After a bit of shopping in town, we walked back to the Banff Centre and got ready for the concert. (We both needed showers quite badly.) We then headed over to the Margaret Greenham Theatre, and prepared for a night of jazz.

Yes, we went to a concert instead of watching Game 6. That’s not to say that we were the only ones missing it. Thankfully, the performers were aware of this and tried their best to provide scores as they became aware of them.

The style of jazz was mostly improvisational. Aside from two pieces (“Pannonica” and “Bye-Ya”, both by Thelonius Monk), the rest were composed either by the Director of the Banff International Workshop in Jazz and Creative Music (Dave Douglas) or by visiting composer and trombonist, George Lewis.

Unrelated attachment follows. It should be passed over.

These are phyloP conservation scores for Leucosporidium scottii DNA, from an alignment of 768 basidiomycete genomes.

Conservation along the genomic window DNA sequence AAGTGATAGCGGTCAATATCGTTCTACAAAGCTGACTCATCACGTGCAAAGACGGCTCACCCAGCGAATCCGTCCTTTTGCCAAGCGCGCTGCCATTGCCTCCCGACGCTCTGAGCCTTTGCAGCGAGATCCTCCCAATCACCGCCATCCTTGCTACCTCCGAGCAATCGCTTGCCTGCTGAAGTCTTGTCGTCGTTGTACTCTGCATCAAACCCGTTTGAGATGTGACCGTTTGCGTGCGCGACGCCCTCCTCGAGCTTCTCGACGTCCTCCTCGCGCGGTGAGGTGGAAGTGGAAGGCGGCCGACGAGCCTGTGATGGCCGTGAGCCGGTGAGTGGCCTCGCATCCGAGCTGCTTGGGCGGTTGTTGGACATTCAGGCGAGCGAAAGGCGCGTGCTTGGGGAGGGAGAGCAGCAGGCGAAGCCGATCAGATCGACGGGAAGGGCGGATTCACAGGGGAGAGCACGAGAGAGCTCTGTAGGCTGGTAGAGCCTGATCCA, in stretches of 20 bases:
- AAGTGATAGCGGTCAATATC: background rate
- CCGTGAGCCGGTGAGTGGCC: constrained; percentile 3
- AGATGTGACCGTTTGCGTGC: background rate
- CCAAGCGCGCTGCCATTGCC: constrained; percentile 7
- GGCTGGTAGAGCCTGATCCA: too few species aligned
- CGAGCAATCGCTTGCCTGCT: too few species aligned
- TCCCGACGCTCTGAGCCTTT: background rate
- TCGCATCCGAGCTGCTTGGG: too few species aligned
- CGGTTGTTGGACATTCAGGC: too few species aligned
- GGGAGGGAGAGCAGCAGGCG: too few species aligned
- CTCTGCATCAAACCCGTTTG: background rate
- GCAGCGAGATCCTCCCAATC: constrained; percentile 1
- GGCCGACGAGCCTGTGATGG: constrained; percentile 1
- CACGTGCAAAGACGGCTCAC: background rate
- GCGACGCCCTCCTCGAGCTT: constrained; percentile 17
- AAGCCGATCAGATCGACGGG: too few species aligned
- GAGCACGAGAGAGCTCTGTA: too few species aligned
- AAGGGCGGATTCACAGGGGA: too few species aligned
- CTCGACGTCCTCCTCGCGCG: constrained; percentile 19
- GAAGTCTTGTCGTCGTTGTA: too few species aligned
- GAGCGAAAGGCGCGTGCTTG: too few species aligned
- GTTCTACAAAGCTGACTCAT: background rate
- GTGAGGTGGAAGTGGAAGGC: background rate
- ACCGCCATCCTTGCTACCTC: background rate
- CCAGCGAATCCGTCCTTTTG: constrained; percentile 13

The first set was “Mountain Passages #1-5”, written by Douglas, and performed by seven people who came out on stage tied together in mountain climber fashion. This was because the piece (introduced by Douglas) was written to be performed at 10,000 feet elevations. The piece was quite interesting and very intricate. Not at all the kind of jazz I’d been expecting. It was a prelude of what to expect. Even stranger was the choice of instruments, which included a cello and a banjo.

Upon completion, the group left the stage and a new group came out, approximately 14 people playing two pianos, two cellos (until that point, had never heard of cello in a jazz band), several saxophones, horns, electric guitar, and a double bass. Then Lewis walked out on stage, presumably to take his position as conductor.